The One Policy Change Personal Finance Experts Are Clamoring For

American politics often involves some messy debate. The ongoing public grappling with student loans, for instance, has made collegiate borrowers rethink their repayment strategies. Whether it falls in the social, economic, or foreign relations camp, United States policy conversations are constantly shifting to accommodate new viewpoints and novel information that clarifies things. However, there are some policy changes that aren't really controversial or even hotly debated, but rather seen as near universally valuable. For example, 60% of people recently polled by the Pew Research Center said reducing health care costs should be a top priority for Congress and the president in 2024; another 62% favored reducing the influence of money in politics.

This in mind, there's one policy change that finance experts appear to agree on without issue either. In speaking with Jason Tartick, bestselling author, finance expert, and podcast host, we uncovered a specific policy change that would positively affect every American: teaching financial literacy at the high school level. "I get fired up about that one," said Tartick, who also recently spoke to Money Analysis about how much financial illiteracy is costing Americans.

Financial literacy in the classroom

The reality is that less than 17% of American high schoolers are required to take financial literacy courses — it's a truly unsettling financial statistic. The lack of personal finance knowledge is a threat to solid money management and it could be addressed early on in every American's life. Said Jason Tartick, "[in] every classroom in America, every [student] in this country, should be required to pass a financial acumen 101 test. The basics of everything" can be found in solid financial literacy.

He continued, "Before you take out a student loan, before you get a credit card, before you graduate high school, they should put in place a course and a test that you have to pass that gives you the basic understanding of personal financial money management. Period." Tartick's passion on the subject is the product of years of watching people make potentially disastrous financial choices (and common financial mistakes).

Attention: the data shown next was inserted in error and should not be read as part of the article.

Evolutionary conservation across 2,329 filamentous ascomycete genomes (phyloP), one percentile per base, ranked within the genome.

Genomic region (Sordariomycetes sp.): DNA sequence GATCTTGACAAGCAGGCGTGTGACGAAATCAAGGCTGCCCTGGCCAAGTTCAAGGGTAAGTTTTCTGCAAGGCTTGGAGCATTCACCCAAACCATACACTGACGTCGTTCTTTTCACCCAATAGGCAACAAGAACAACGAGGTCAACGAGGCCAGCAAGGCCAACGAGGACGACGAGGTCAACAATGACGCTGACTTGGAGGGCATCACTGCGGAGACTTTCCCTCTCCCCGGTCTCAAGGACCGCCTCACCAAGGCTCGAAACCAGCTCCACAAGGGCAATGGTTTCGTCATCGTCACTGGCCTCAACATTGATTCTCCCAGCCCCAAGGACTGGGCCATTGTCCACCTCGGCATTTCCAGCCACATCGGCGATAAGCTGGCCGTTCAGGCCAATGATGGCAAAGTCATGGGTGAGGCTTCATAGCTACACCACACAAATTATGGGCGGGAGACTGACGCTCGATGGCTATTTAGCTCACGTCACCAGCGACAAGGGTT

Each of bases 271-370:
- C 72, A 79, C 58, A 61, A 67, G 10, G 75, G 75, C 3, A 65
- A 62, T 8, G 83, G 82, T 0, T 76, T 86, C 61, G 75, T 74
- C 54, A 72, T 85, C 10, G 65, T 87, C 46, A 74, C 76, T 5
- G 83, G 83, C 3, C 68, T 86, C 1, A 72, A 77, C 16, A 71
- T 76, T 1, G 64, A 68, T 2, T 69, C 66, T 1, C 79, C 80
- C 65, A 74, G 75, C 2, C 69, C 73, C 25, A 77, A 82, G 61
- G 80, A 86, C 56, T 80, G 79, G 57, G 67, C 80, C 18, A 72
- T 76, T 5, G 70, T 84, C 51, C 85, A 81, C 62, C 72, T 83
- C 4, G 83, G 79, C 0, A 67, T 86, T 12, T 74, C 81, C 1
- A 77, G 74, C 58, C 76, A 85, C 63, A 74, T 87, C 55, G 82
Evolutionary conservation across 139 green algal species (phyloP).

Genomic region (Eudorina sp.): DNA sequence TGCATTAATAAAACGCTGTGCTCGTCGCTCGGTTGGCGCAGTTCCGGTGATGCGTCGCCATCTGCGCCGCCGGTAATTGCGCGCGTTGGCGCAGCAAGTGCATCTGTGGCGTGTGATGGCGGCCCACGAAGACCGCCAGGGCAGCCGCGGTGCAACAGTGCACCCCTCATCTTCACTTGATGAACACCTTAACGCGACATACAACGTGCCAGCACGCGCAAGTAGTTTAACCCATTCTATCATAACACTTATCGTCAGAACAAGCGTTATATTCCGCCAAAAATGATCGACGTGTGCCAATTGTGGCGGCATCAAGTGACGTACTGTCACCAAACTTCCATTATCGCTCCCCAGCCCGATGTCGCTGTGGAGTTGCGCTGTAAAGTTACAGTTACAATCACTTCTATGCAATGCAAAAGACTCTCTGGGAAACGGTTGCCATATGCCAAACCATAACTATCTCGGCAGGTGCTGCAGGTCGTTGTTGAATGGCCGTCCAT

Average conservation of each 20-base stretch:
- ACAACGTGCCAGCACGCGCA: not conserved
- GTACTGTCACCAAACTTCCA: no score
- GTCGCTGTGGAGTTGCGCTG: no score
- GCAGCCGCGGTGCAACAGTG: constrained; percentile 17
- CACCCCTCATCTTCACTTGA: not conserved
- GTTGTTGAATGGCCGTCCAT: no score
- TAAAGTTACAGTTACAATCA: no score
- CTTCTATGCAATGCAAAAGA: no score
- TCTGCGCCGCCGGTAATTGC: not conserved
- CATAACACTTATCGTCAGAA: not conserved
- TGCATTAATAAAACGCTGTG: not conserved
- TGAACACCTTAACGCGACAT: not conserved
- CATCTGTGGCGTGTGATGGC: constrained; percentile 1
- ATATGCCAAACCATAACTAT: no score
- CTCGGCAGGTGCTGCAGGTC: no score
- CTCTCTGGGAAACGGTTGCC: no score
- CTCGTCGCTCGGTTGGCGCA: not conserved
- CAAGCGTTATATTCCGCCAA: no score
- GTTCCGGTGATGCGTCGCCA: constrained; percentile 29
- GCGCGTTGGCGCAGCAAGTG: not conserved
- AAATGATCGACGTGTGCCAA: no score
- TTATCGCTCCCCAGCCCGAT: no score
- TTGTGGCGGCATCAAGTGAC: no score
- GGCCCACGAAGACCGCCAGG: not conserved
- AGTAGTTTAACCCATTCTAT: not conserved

Business Insider notes that (as of January 2024) the average FICO score among Americans is 717 while the mean VantageScore figure is 701 — both in the "good" category. These figures are buffered by older Americans' opportunities at saving, however. The average consumer under 41 (millennials and younger) showcase a mean FICO score below 700 (680 for Gen Z and 690 for millennials). With increasing economic pressure bearing down on younger Americans and the cost of essential goods and services (everything from milk and eggs to college education and a car) rising at an alarming rate, a little financial literacy education can surely go a long way.

Where to find financial literacy knowledge today

At the close of 2023, seven U.S. states required high schoolers to take a financial literacy course to graduate (Alabama, Iowa, Mississippi, Missouri, Tennessee, Utah, and Virginia); although, by 2028, this number should grow to over 20, with more legislation in the works. This said, it's never too late to begin learning more about personal finance. Everyone should be working toward improvements in their money-management skills on a regular basis, so listening to podcasts about money, reading investment books, and looking to online resources to uncover the best savings and credit usage opportunities around can all be helpful approaches. 

It's also critical that parents teach their children how to manage money responsibly. For example, giving kids an allowance is a way to introduce them to concepts like budgeting, saving, and setting financial goals. Further, poor credit-card management or an inability to understand why creating an emergency fund is important and valuable can be pitfalls that continue to plague a person's long-term plans. Reading about budgeting, learning how to invest intelligently, and prioritizing backstops like the emergency savings reserve can make the difference in your financial, and indeed social, life.